Beef farming competition unearths two genuine '˜Stars of the Future'
The recent winners of the Farmers of the Future (FOTF) competition, hosted by the ABP, has truly lived up to its billing as a means of encouraging young people into beef production.
In fact, the initiative has gone more than a step beyond this by also confirming that there is a next generation of farmers coming through with real talent and ability when it comes to producing beef of the highest quality.
Launched on the ABP Stand at Balmoral Show in 2015, the project challenged school children between the ages of 12 and 16 years old to give their perspective on what is meant by the term: ‘best beef farming practice’. And, just for good measure, each of the two overall winners were provided with six Aberdeen Angus weanling bullocks and then allowed to implement their theories in full.
“It has been an amazing experience,” confirmed 17 year-old Owen McGreevy, from Dromore in Co Down.
“I was given a real opportunity to do what I have also wanted to do: rear cattle of my own. Having access to the management advice from ABP’s Blade Farming team and professional veterinary input, when required, has added immensely to my skills’ base.”
The McGreevy family run a suckler beef enterprise with a number of the home-bred calves brought through to finishing weights.
The other winner was 15-year old Caleb Haffey, from Magheralin in Co Down who was just 12 when he entered yet impressed the judges with his handle on the numbers. He is in full agreement with the views expressed by Owen.
“I want to follow a career in farming,” he said.
“At home we milk cows. But we also keep beef cattle and sheep. I have a small ewe flock of my own, which is managed as a standalone venture. And I really enjoy this. But to have the opportunity of managing the six Angus bullocks from weaning through to beef really was a dream come true.”
The two groups of calves were delivered to their respective farms in April 2016. The prize fund included the cost of the weanlings, all concentrate feeds used. This totalled £7,000.
The boys would also be allowed to keep the cheques issued by ABP, reflecting the full value of the animals at slaughter. From the outset, both Owen and Caleb were determined to get as much growth as possible from grazed grass and silage. ABP Blade Farming co-ordinator Arthur Callaghan was a regular visitor to the McGreevy and Haffey farms. Issues relating to grassland management and the implementation of effective animal health policies were discussed in depth.
“During the first season at grass the weanlings received 2kg of meal per day. Thereafter meal supplementation was removed post January and throughout the second grazing season.”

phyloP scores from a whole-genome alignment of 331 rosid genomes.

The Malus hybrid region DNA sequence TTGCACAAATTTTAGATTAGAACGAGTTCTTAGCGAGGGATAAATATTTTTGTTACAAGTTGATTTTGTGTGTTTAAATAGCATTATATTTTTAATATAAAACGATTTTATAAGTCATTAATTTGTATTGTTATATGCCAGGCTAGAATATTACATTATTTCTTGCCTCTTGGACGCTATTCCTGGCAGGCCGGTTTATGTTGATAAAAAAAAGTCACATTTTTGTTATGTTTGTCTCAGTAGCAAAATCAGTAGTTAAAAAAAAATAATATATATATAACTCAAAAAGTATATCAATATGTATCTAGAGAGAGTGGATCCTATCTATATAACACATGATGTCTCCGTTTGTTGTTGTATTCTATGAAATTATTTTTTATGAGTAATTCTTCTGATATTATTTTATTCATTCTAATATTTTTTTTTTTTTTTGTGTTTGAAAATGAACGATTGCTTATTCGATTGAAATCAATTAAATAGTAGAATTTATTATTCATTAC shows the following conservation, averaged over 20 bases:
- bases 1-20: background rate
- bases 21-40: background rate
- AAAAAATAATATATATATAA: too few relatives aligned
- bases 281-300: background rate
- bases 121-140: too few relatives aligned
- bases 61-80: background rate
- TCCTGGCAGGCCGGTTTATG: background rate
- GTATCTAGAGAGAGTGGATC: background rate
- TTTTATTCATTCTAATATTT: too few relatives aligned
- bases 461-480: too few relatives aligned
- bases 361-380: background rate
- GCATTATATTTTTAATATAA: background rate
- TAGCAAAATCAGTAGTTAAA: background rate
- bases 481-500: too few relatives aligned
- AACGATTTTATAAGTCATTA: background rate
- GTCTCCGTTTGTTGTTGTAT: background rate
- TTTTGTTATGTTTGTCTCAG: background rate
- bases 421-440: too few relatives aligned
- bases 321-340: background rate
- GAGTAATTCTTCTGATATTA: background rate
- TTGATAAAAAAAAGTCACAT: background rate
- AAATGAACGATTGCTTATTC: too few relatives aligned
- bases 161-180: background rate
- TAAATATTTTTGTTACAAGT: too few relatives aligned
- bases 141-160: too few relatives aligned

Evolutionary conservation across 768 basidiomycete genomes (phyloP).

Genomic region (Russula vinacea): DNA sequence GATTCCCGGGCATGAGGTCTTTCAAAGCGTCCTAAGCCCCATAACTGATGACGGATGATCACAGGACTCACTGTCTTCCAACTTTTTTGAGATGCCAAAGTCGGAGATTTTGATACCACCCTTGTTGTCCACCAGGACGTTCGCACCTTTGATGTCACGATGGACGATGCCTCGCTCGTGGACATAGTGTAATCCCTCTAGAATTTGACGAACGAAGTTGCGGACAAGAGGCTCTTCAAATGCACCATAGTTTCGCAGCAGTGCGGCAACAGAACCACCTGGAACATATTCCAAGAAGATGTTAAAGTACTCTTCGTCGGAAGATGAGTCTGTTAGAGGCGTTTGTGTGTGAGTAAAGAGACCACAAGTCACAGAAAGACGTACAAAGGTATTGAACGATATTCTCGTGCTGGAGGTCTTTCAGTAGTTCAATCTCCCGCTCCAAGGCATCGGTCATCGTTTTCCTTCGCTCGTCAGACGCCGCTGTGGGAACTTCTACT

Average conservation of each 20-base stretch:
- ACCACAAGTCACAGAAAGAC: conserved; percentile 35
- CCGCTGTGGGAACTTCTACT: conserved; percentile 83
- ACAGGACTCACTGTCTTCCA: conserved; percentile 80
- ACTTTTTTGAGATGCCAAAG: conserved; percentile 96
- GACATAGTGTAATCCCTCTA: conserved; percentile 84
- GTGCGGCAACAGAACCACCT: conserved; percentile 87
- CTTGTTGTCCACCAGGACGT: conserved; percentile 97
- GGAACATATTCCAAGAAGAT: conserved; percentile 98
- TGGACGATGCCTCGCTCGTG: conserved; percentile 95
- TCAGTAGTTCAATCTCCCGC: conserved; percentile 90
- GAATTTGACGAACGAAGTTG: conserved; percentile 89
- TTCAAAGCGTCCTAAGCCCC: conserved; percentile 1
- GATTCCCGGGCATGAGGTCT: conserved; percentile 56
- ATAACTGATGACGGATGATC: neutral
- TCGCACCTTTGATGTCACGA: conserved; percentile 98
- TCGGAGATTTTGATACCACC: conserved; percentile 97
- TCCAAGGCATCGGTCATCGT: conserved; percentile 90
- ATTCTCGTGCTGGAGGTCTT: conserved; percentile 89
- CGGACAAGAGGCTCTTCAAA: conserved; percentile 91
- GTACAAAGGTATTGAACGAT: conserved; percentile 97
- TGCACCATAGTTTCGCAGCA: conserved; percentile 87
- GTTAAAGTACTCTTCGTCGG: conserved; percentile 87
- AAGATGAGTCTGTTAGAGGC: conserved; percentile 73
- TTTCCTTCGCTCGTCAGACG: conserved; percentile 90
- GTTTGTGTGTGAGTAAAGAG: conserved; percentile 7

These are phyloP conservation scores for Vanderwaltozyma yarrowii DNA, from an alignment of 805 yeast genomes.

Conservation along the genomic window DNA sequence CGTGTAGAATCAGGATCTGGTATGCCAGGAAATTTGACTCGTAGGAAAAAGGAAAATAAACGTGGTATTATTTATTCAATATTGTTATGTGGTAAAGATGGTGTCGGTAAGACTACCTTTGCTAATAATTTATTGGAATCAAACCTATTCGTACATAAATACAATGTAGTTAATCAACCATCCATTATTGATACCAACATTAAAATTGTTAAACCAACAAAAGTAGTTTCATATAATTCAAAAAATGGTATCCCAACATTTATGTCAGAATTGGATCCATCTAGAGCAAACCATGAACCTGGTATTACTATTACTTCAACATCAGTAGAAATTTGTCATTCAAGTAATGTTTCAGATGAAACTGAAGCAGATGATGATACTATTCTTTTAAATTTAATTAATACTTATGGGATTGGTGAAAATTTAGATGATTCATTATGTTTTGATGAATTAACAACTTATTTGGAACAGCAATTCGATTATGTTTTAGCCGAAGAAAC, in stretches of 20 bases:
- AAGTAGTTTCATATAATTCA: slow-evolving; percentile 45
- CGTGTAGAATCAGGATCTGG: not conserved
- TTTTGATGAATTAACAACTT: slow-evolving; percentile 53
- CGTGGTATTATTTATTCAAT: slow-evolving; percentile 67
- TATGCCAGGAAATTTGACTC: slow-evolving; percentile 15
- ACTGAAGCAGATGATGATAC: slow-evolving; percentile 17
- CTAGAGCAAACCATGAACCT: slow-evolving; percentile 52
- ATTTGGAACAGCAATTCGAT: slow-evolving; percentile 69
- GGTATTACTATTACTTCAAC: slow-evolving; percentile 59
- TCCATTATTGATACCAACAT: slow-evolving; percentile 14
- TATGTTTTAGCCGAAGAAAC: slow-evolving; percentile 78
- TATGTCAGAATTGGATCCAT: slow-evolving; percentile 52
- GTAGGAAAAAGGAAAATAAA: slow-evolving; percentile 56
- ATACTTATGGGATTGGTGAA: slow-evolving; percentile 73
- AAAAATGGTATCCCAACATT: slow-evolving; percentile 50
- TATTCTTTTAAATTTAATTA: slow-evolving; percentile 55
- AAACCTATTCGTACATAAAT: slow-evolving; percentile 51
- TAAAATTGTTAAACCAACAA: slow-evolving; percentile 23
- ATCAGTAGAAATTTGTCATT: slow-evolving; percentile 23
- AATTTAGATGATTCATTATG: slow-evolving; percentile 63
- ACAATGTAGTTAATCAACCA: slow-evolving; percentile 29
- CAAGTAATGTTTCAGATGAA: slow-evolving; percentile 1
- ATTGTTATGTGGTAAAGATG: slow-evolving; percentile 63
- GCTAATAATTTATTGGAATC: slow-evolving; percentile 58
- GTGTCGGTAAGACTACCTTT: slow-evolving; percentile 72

Owen explained: “This approach really helped to boost daily liveweight gains. The feeding rate was pushed up to 4kg per day in the weeks leading up to slaughter.”
Caleb took a similar approach with his cattle kept out at grass until the end of November last year. He also ensured that the then yearlings were given every chance to secure as much liveweight gain as possible from grazed grass, post turnout in 2017. It took an average of 16 months for the boys to get the steers through to finishing weights.
“The results achieved speak for themselves,” confirmed Arthur Callaghan. “The final carcase weights ranged from 350kg to just over 400kg (averaged 375kg). This is a tremendous level of performance, and reflects a management input on the part of Owen and Caleb, which any specialist beef producer would be proud of.”
Both boys have now received their cheques and are deciding on how they can invest this money in their futures.
“For me the priority was getting my driving test and putting a car on the road,” said Owen. “Both those boxes have now been ticked. With the money that was left over I was able to buy a choice Charolais breeding heifer, which will be put to the bull over the coming months.”
For his part, Caleb will be investing the money received into his own burgeoning enterprise on the home farm. “I enjoyed every minute of taking part in the competition process and then having the cattle to rear at home. I have learnt a lot about managing stock and I would encourage as many young people as possible to take part in the next generation of this competition.”